AMY GOODMAN: You talked about the killing of the 12-year-old Palestinian boy. He was named Mohammed al-Alami, sat in the backseat of his father’s car in an Israeli checkpoint north of Hebron. The 11th Palestinian child killed by Israeli forces in the occupied West Bank this year. That is according to Defense for Children International, which publicized Mohammed’s killing on Wednesday. Yesterday, Israeli forces raided the group’s main office, seizing files about Palestinian children in Israeli detention. Can you comment on this?
OMAR SHAKIR: Absolutely. There has been a systematic assault on human rights advocacy, on the individuals and groups that are reporting, documenting, speaking out against the reality of Israeli repression. For international groups, that can take the form of denials of entry or deportation. For Israeli groups, it can be smear campaigns. But Palestinian groups face it the worst. This is not the only example of the army raiding a human rights organization. It happened a couple of years ago with the group Addameer. And it is not limited to that. As we speak, there are Palestinian human rights defenders that are sitting in an Israeli prison over their activism and advocacy. There are Palestinian human rights defenders who face a travel ban, a punitive ban that seems linked to the work they do promoting awareness and calling for an end to Israeli repression. So it is important for the international community to speak out to defend the space for human rights advocacy and human rights groups to operate. Because if the international community cannot protect the space for human rights groups to report on human rights abuse, how are they ever going to stop human rights abuse in the first place? These are not one-offs. This is part of a systematic practice, and it must end.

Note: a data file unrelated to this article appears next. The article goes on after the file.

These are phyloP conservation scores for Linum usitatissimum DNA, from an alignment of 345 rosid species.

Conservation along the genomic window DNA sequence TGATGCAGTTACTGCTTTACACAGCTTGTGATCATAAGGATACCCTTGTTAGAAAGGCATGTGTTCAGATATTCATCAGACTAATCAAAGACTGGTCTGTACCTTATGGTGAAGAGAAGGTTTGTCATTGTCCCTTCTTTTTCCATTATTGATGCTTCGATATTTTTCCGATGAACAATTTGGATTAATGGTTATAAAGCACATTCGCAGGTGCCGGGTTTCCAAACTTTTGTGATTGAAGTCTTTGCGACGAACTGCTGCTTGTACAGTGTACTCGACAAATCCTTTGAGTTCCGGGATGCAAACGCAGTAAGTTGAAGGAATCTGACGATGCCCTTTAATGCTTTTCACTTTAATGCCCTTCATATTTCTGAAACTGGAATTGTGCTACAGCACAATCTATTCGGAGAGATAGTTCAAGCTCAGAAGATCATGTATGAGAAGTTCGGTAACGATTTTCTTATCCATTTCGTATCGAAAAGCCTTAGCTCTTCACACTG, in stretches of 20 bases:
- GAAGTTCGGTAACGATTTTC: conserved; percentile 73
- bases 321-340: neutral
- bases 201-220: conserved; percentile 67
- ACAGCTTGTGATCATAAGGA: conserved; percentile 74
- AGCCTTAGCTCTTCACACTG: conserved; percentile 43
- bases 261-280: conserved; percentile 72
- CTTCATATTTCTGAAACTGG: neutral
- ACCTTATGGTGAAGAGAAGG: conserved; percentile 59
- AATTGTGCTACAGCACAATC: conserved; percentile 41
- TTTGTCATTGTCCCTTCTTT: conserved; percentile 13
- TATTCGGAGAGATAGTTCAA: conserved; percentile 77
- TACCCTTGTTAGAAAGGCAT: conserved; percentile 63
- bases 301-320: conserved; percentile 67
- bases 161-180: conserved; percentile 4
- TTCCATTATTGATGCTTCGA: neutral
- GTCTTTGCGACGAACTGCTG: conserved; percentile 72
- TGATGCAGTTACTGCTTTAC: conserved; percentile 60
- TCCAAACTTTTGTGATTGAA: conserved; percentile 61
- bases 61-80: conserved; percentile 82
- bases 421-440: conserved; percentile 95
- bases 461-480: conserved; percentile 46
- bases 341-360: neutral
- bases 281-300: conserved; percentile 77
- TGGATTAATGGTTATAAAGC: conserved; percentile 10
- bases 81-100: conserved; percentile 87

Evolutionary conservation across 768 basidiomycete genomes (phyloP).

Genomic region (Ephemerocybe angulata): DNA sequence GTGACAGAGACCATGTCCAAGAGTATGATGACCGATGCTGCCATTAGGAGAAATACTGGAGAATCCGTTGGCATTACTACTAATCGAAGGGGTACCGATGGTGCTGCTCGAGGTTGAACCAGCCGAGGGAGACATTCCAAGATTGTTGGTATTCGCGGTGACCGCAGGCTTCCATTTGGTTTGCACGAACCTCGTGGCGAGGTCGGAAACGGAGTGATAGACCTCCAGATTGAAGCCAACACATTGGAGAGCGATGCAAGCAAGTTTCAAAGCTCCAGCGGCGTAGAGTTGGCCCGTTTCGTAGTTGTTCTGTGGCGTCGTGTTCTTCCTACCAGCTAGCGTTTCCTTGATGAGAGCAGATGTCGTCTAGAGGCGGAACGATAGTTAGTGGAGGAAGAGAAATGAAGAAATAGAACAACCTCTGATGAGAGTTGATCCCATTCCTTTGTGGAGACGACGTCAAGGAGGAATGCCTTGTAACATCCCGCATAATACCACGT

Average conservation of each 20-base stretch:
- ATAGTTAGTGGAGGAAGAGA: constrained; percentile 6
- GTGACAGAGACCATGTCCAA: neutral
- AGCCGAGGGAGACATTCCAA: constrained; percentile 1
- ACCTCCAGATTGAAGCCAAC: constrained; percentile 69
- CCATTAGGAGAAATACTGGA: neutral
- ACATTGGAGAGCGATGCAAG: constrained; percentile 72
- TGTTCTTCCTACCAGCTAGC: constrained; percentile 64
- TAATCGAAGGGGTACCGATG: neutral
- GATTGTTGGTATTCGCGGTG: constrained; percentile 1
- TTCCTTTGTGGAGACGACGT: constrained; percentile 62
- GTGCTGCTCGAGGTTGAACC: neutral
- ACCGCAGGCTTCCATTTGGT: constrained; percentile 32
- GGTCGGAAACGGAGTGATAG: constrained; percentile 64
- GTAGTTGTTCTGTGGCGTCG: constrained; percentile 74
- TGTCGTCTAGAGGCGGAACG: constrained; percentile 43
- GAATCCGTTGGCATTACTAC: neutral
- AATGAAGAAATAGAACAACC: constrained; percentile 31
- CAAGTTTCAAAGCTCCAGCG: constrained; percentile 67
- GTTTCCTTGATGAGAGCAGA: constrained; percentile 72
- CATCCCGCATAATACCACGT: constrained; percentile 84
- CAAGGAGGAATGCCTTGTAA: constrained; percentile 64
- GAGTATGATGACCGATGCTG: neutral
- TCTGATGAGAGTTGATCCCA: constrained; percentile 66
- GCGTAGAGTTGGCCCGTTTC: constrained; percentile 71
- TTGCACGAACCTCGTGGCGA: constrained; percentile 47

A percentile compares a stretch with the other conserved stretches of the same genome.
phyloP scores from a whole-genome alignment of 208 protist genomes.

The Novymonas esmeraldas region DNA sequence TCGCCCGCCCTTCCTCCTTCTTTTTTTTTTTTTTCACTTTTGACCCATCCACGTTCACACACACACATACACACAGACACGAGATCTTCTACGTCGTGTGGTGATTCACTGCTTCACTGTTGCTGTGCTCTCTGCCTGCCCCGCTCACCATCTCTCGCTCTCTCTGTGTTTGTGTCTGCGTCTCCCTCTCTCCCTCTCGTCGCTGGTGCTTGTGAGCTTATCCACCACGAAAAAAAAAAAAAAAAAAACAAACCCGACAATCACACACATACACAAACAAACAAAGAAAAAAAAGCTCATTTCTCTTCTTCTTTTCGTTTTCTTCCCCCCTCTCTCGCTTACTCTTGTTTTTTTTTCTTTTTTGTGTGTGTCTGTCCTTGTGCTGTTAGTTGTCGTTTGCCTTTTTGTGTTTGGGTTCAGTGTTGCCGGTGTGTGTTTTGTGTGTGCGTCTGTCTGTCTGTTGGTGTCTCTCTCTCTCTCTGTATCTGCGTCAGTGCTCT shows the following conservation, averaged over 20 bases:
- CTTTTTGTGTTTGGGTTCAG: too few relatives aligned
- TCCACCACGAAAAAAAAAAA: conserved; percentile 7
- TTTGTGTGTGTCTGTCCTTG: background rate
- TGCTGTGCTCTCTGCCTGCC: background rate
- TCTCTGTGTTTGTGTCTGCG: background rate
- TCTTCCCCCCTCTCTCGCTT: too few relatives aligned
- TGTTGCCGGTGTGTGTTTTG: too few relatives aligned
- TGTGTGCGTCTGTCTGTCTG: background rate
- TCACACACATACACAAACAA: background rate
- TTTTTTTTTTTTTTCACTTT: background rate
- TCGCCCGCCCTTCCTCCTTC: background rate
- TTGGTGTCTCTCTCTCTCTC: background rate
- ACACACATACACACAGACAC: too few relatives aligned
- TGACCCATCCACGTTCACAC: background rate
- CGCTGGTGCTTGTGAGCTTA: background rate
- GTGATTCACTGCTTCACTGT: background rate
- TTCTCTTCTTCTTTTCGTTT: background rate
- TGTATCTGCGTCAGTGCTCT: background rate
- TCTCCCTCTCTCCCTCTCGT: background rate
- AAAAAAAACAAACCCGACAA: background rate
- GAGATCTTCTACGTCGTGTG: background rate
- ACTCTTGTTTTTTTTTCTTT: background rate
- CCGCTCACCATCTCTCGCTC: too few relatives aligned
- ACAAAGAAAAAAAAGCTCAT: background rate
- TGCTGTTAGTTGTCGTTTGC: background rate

AMY GOODMAN: Omar Shakir is Israel and Palestine Director at Human Rights Watch. We will link to your report Gaza: Apparent War Crimes During May Fighting. And Omar, we are going to ask you to stay with us for our next segment as we look at the fallout from Ben & Jerry’s decision to halt ice cream sales in Israeli settlements in the occupied West Bank. The Israeli government claims the move is anti-Semitic, but many Jewish groups, including J Street, support Ben & Jerry’s decision. Stay with us.